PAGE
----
The UK’s healthcare costs regulator is recommending Terumo BCT’s Spectra Optia Apheresis System for blood transfusion in managing sickle cell disease, saying the device may lead to fewer treatments that last for shorter periods of time.
According to the National Institute for Health and Care Excellence, the device is likely to save the NHS roughly $18 million each year, or $25,000 per patient, as its use costs less than manual red blood cell exchange or top-up transfusion. The amount of savings depends on a patient’s iron overload status and need for chelation therapy.
The device works by quickly replacing sickle red blood cells with healthy ones, and patients may need fewer treatments versus existing options, NICE says in guidance issued last week.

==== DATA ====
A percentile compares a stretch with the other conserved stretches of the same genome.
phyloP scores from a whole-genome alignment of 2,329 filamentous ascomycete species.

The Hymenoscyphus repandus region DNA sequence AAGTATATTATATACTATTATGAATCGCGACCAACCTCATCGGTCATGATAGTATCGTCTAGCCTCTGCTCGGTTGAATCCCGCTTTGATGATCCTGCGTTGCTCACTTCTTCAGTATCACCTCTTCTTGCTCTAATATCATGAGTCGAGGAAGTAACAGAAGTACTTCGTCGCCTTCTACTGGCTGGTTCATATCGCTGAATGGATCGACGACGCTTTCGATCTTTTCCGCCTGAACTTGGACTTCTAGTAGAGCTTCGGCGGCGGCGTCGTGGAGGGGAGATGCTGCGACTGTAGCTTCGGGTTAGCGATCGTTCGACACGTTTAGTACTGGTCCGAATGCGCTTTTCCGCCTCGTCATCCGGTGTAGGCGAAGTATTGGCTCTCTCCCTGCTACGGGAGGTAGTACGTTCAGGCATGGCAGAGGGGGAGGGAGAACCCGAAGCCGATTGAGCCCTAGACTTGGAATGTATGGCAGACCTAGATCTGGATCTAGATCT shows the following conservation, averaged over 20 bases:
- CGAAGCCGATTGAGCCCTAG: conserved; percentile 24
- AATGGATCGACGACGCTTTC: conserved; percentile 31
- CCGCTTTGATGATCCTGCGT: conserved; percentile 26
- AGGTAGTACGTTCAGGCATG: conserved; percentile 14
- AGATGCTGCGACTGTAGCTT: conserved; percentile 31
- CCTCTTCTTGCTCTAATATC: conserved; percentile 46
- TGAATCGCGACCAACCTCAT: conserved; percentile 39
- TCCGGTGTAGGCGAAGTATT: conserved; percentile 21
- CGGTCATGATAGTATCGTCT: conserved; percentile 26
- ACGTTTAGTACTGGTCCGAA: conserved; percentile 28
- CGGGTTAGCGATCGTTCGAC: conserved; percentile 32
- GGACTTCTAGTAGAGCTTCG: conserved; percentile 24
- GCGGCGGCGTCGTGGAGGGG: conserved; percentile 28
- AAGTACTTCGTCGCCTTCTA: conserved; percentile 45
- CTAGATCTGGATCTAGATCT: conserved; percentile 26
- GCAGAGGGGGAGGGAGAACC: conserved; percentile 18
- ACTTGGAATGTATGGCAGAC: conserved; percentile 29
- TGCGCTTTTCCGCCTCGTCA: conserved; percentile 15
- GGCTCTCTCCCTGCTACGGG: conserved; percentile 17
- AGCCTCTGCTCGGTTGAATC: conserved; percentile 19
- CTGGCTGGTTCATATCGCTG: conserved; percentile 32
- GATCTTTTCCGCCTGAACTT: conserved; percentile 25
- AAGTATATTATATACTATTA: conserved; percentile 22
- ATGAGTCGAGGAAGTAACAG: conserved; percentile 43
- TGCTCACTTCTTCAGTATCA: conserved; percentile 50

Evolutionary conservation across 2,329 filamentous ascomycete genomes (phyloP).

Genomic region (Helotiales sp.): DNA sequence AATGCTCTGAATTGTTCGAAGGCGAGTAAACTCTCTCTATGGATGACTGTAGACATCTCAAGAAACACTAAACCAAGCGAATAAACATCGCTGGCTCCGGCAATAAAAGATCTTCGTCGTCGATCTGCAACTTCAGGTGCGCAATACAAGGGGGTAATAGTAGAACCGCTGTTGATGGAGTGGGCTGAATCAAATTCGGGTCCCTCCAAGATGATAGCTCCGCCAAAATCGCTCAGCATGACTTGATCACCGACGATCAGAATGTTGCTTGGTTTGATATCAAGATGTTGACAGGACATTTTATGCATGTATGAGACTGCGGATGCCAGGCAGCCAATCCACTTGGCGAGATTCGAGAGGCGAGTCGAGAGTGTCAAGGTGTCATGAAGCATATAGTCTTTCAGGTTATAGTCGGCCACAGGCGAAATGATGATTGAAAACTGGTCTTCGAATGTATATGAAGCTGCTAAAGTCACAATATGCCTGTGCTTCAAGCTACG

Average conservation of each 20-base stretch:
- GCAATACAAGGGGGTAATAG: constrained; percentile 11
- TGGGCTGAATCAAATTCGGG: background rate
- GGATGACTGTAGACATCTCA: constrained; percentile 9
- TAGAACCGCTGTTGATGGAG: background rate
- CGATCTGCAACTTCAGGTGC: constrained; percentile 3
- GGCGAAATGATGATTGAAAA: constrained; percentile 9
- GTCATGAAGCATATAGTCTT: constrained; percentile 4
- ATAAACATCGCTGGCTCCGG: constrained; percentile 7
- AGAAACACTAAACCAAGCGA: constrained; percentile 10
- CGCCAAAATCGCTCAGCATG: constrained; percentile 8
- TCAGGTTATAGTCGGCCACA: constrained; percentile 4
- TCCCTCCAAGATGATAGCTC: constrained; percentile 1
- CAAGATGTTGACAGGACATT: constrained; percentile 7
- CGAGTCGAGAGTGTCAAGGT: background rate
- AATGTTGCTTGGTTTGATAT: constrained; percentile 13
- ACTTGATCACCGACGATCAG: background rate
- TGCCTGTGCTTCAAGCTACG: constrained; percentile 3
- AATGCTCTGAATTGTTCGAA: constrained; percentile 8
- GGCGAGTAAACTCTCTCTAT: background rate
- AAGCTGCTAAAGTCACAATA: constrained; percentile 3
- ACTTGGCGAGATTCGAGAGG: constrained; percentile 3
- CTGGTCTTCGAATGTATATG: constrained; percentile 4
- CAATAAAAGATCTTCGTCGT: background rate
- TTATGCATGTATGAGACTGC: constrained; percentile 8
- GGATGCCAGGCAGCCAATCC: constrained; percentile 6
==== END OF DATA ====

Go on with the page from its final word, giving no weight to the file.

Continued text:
Despite the positive recommendation, NICE says there is a need for clinical data collection on the outcomes of treatment with Spectra Optia. Specifically, the body would like to see long-term data on how automated and manual exchange affects iron overload status and the need for chelation therapy.